Page 19 - December 2017
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                                  MEET THE CHIEF
firefighter safety and staff welfare, in particular good mental health and well-being. As one of the champions for the MIND blue light programme, I have a keen interest in making sure we do what we can to make conversations about mental health and our wellbeing normal and part of the workplace. Even when an organisation is not facing change, stress and worries can overwhelm even the most robust individuals. It is important for me that staff know there is help available and they are not alone. Building resilience and a safe environment to talk about concerns is important. We have recently established a “healthy mind” group and our own workforce are helping to shape developments in this key area.
The unexpected
Some change cannot be planned for – the tragedy at Grenfell Tower meant we all had to change our short term priorities. We saw a significant increase in the number of queries from the public, concerned about their own homes and, with over 230 residential high rise properties on our patch, this has been a real team effort. On the ground, our Business Safety teams and our station crews carried out inspections and risk assessment checks alongside partner agencies and they were able to offer reassurance to the local communities, face to face. I know that their contribution when people were concerned was hugely valued. We also carried out many briefings, meetings with local authority leaders, local councillors and MPs about the issues and our approach. With the public inquiry
yet to begin and investigations ongoing, we do not yet know the full story behind this terrible fire and must be prepared for further work to come our way. I am really pleased that, through our Deputy Chief, Mark Andrews, the Service has been able to support the technical panelconsideringthefiresafety testing and advice.
Health is another area I am passionate about and offers opportunities to make positive changes for The benefit of the public. As a volunteer, I have been a community responder for four years and attended many Red 1 and Red 2 calls. In East Sussex, we are looking at how we can support Immediate Emergency Care Response locally, taking into account some of the reservations which have been raised nationally. But that’s not the only opportunity within health which represents a change for us. ESFRS has been working with local GPs to help reach some of the most vulnerable patients and we have been involved in smoking cessation programmes. We have also been commissioned to extend our normal home safety visits to install handrails and safety equipment in homes in East Sussex. Some may question whether this is a role for a fire and rescue service. There are however clear benefits, especially if we are already undertaking home visits as part of our fire safety programme. You only have to consider what would happen if an individual fell while cooking or smoking and was unable to save themselves. Preventing a fall also reduces future mobility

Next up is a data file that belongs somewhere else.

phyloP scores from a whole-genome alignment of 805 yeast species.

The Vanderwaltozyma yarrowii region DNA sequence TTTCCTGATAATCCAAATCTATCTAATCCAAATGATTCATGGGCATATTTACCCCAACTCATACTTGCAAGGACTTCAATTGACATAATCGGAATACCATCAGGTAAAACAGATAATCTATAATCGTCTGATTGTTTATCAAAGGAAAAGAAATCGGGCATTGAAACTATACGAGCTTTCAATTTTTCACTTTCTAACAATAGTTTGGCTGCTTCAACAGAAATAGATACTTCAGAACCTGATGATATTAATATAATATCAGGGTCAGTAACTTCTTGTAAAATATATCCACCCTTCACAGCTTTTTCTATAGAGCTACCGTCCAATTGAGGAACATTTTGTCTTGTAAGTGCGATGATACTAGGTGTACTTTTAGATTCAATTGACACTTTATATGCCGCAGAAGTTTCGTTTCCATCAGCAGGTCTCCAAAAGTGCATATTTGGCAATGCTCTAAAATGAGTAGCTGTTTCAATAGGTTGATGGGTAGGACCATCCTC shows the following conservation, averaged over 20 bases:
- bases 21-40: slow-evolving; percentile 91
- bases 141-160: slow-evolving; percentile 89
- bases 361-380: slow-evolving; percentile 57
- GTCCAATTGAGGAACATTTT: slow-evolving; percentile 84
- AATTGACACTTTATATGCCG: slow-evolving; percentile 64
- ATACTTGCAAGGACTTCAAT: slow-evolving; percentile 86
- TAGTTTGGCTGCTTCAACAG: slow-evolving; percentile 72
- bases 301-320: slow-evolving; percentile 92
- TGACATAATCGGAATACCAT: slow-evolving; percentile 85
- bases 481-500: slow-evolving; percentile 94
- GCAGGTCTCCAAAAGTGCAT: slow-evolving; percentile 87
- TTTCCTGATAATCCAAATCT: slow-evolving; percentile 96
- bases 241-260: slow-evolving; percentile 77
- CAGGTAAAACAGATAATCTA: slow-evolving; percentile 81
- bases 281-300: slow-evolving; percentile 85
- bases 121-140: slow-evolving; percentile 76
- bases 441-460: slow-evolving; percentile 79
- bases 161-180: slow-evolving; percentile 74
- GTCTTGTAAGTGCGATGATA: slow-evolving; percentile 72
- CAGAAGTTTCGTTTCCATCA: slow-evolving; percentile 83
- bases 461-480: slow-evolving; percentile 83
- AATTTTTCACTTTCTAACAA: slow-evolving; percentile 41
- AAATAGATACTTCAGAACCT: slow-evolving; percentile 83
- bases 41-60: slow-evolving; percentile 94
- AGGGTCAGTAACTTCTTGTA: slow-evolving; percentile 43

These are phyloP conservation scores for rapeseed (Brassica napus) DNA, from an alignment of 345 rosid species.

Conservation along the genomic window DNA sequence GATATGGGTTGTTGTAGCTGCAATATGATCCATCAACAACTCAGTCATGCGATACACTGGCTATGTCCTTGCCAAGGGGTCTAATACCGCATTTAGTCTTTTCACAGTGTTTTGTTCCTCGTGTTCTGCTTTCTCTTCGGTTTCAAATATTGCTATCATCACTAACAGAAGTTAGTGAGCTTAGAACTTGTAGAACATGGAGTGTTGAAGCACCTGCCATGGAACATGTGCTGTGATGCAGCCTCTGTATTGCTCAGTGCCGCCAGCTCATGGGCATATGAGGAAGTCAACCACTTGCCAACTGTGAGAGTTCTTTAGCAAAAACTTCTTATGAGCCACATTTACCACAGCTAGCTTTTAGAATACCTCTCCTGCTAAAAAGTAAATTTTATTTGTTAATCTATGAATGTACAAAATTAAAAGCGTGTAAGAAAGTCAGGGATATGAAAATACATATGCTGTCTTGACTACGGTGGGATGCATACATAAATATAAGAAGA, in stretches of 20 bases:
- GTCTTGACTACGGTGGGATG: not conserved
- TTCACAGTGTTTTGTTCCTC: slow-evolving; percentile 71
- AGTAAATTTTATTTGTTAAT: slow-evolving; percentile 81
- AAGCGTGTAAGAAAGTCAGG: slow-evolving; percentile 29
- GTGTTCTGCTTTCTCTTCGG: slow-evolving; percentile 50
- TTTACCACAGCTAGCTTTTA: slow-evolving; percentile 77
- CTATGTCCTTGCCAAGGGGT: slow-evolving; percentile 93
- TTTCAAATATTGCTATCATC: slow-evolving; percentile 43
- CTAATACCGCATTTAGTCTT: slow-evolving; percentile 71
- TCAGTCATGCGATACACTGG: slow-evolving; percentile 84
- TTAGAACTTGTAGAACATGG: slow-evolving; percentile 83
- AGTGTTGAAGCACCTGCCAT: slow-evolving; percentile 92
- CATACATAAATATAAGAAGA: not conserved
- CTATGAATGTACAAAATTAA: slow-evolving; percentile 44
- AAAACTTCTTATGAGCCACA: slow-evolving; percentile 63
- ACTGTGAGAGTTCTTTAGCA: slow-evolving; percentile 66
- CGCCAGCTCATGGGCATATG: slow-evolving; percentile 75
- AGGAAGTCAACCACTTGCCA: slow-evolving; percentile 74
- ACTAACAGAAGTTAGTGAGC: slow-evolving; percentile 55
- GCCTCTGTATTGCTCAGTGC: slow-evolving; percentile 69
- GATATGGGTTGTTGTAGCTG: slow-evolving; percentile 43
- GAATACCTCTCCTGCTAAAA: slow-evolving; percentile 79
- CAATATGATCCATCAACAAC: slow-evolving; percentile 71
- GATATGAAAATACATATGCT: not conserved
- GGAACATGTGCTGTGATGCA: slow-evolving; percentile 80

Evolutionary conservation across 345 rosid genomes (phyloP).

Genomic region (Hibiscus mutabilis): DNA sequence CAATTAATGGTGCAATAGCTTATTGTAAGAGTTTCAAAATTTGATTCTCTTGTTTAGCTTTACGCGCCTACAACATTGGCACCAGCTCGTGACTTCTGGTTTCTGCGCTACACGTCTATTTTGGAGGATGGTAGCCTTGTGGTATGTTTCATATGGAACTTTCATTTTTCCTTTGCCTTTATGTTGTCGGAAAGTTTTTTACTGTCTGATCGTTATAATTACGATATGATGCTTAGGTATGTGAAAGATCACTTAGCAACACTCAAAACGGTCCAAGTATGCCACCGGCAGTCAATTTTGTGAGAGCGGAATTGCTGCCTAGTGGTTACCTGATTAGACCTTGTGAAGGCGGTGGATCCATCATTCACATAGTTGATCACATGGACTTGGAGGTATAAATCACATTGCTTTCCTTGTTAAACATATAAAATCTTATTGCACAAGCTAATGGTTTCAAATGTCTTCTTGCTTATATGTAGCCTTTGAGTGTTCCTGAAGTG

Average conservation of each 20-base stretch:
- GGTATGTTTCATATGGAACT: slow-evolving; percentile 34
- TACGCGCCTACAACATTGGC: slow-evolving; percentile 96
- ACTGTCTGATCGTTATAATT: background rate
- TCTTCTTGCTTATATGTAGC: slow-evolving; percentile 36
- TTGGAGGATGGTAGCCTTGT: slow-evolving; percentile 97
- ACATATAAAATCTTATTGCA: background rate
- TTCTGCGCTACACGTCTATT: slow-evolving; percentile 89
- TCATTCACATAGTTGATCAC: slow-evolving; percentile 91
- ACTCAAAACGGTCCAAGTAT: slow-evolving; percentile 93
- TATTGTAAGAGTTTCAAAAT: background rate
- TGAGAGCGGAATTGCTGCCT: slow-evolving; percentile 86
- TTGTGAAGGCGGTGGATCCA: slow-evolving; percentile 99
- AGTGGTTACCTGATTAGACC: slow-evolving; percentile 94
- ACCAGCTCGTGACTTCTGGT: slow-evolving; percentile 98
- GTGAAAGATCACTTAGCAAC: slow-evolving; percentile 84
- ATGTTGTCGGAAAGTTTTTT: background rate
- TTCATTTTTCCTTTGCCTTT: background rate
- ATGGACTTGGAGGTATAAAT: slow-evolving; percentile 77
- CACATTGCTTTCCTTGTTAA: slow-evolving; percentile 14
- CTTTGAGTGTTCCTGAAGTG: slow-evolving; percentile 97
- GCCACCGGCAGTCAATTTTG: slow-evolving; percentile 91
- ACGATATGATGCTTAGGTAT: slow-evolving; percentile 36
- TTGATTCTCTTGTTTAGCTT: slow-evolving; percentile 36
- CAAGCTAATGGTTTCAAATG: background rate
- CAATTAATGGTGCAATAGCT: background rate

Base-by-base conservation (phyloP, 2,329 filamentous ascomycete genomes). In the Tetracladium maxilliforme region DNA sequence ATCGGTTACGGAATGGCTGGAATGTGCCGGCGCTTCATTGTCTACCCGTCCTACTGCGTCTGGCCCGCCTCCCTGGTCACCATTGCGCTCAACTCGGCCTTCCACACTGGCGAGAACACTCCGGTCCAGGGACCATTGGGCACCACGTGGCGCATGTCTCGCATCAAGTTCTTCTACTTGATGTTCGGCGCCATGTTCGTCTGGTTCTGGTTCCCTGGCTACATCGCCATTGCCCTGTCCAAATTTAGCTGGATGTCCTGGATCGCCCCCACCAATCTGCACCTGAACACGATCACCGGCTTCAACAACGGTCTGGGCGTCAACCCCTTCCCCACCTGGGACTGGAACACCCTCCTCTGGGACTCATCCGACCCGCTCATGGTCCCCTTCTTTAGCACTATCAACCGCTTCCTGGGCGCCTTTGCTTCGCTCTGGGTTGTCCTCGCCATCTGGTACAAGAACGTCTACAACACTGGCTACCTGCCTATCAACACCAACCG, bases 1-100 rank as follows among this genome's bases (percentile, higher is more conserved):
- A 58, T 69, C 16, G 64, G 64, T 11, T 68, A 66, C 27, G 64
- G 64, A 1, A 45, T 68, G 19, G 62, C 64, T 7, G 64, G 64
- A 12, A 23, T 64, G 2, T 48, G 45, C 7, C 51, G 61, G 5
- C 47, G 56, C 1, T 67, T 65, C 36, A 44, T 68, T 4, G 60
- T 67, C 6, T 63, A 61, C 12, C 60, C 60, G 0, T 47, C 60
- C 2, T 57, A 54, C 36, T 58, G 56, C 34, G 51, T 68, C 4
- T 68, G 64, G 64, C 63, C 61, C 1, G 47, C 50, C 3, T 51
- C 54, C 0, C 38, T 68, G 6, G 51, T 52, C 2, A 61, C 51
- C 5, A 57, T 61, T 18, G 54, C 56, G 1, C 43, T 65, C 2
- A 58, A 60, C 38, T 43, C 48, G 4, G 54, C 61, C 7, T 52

issues, minimises medical assistance needs and reduces pressure on the NHS.
Community Engagement
Being brought up in a rural community in South Wales meant that community work is intrinsic for me and I have inherited my passion for supporting charity work and fundraising from my mother. I currently fundraise for 5 charities. I firmly believe that Public Sector and Emergency Service strategic leaders have a role in Community leadership. I am thrilled that East Sussex Fire and Rescue Service has a vibrant volunteer section, with currently over 90 volunteers supporting road, water and fire safety, but also supporting our firefighters. We have some very talented staff who contribute their skills in many ways to strengthens community resilience, helping community groups to help themselves.
The future firefighter
For our operational crews and indeed for the public, this means that a firefighter is so much more than that traditional image of just fighting fires, even if that is still the element of our role that captures the media attention. They are involved in significant prevention activity and undertake risk inspections and educate and inform the public on a daily basis. It’s prevention rather than cure and we are uniquely placed to deliver real tangible improvements in the lives of the people we serve.
Peter Hopkins
PR & Marketing Committee Worshipful Company of Firefighters
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